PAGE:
From epic hikes in the Cascades to climbing in nearby Canada, this bucket list is all Bellingham. And boy is Bellingham a coveted spot for the outdoors lover: Skiing? Check. Running? Check. Camping, climbing, biking, kayaking? Check, check, check, and check. In fact, it was tricky narrowing it down to just 15 must-experience activities in this outdoorsy paradise. But without further ado, here are our ideas for discovering adventure in the upper-left corner of the country as we roll further into 2016.
1. Ski the Shuksan Arm
Perhaps the most iconic sidecountry stash in Bellingham (if not the Northwest), The Arm is as skiable as it is photogenic. Ride Chair 8 of the Baker resort and immediately unload, turn on your beacon, hop onto the established boot pack, hike to your preferred line, and drop in. You’ll finish right near the base of the lift; ride it up and do the whole thing again. But keep in mind that a patroller at the boundary line checks for avalanche gear, so make sure you have it, and always practice safe backcountry travel methods.
2. Race in Ski to Sea
With registration already open this May 29 race, now is your chance to grab a group of friends, form a team, and dive into the outdoor adventure that captivates Bellingham. Ski to Sea is a seven-leg relay race from Mount Baker to the Bellingham Bay that includes cross country skiing, downhill skiing, running, road biking, canoeing, mountain biking, and sea kayaking. It's the most ambitious way to get from the mountains to the sea.
3. Climb at Squamish
Crossing the border into Canada is commonplace for many Bellingham climbers who prefer Squamish's world-famous crags only two hours from town. When you’re this close to the most extensive climbing in the Northwest, it starts to feel like your own playground.
4. Hike Oyster Dome
Oyster Dome isn’t the best hike in Bellingham without reason: The grade is steep, but the panoramic views are legendary and there’s no better place to enjoy sun on a summer day. On clear days, you’ll spot the white-capped tips of the Olympic Mountains, reminding Bellingham folks that even though they live on the bay, there’s an entire mountain range between them and the Pacific Ocean. Such is the magic of the northwest: stunning landscapes just a short drive and two-hour hike from downtown.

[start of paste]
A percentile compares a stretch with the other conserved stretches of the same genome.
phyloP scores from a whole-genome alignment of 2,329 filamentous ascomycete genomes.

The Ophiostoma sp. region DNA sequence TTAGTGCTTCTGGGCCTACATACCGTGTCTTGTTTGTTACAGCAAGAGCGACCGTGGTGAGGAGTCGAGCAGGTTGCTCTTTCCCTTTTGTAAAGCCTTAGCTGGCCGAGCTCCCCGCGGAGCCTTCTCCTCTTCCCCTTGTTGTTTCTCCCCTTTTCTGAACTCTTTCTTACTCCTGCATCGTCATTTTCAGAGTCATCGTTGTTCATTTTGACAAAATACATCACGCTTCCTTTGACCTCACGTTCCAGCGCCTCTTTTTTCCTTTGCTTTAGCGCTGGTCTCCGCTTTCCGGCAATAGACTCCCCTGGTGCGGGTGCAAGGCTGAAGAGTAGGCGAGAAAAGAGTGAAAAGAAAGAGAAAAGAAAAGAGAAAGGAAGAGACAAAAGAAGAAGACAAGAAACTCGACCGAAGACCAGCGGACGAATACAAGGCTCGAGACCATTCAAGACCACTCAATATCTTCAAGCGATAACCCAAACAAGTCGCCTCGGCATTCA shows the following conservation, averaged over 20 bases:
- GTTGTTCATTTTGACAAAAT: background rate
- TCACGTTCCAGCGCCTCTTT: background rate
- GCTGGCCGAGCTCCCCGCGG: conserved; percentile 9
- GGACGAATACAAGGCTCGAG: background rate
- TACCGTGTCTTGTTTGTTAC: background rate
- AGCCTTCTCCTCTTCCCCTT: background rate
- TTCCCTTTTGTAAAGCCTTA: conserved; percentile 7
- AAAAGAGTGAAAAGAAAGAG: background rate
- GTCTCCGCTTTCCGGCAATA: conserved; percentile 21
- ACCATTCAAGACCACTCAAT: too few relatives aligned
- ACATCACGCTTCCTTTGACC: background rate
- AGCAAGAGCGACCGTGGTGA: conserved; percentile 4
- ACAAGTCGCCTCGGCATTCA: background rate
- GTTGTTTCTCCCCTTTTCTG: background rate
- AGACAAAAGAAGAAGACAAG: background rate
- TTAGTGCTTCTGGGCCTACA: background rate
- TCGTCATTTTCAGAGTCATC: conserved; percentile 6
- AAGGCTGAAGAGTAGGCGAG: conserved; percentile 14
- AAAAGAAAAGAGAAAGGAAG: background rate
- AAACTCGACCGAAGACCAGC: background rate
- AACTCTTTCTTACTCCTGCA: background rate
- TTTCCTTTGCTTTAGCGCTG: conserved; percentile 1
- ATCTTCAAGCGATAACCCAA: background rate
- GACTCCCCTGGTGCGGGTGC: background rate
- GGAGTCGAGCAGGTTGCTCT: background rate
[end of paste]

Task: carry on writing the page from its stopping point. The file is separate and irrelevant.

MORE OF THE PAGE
5. Boulder at sunset at Clayton Beach
Head down Chuckanut Drive with a crash pad for a climb up the distinguished honeycomb-like sandstone that is Clayton Beach . When you’re done, lay down a blanket and crack a beer as the sun sets over the Bellingham Bay.
6. Run up to Fragrance Lake
In classic Chuckanut fashion, this route is steep enough for a workout, but beautiful enough to keep you coming back. You'll huff and puff for three miles up before cruising three miles down, and spectacular views reward you at every step along the way. The canopy of trees gives way to a small lake at the top, as well as a gorgeous viewpoint about a mile into the run.
7. Soak in the Baker hot springs
They may be small, but they’re a local hotspot, quite literally, in the foothills of Mount Baker, off of Highway 20. The natural hot spring is unmaintained and just a small clearing in the woods some lucky hiker stumbled upon many years ago. If you’re up for another dose of adventure, visit them at night: Nothing says spooky like the wet, drooping trees of remote North Cascades in the wee hours.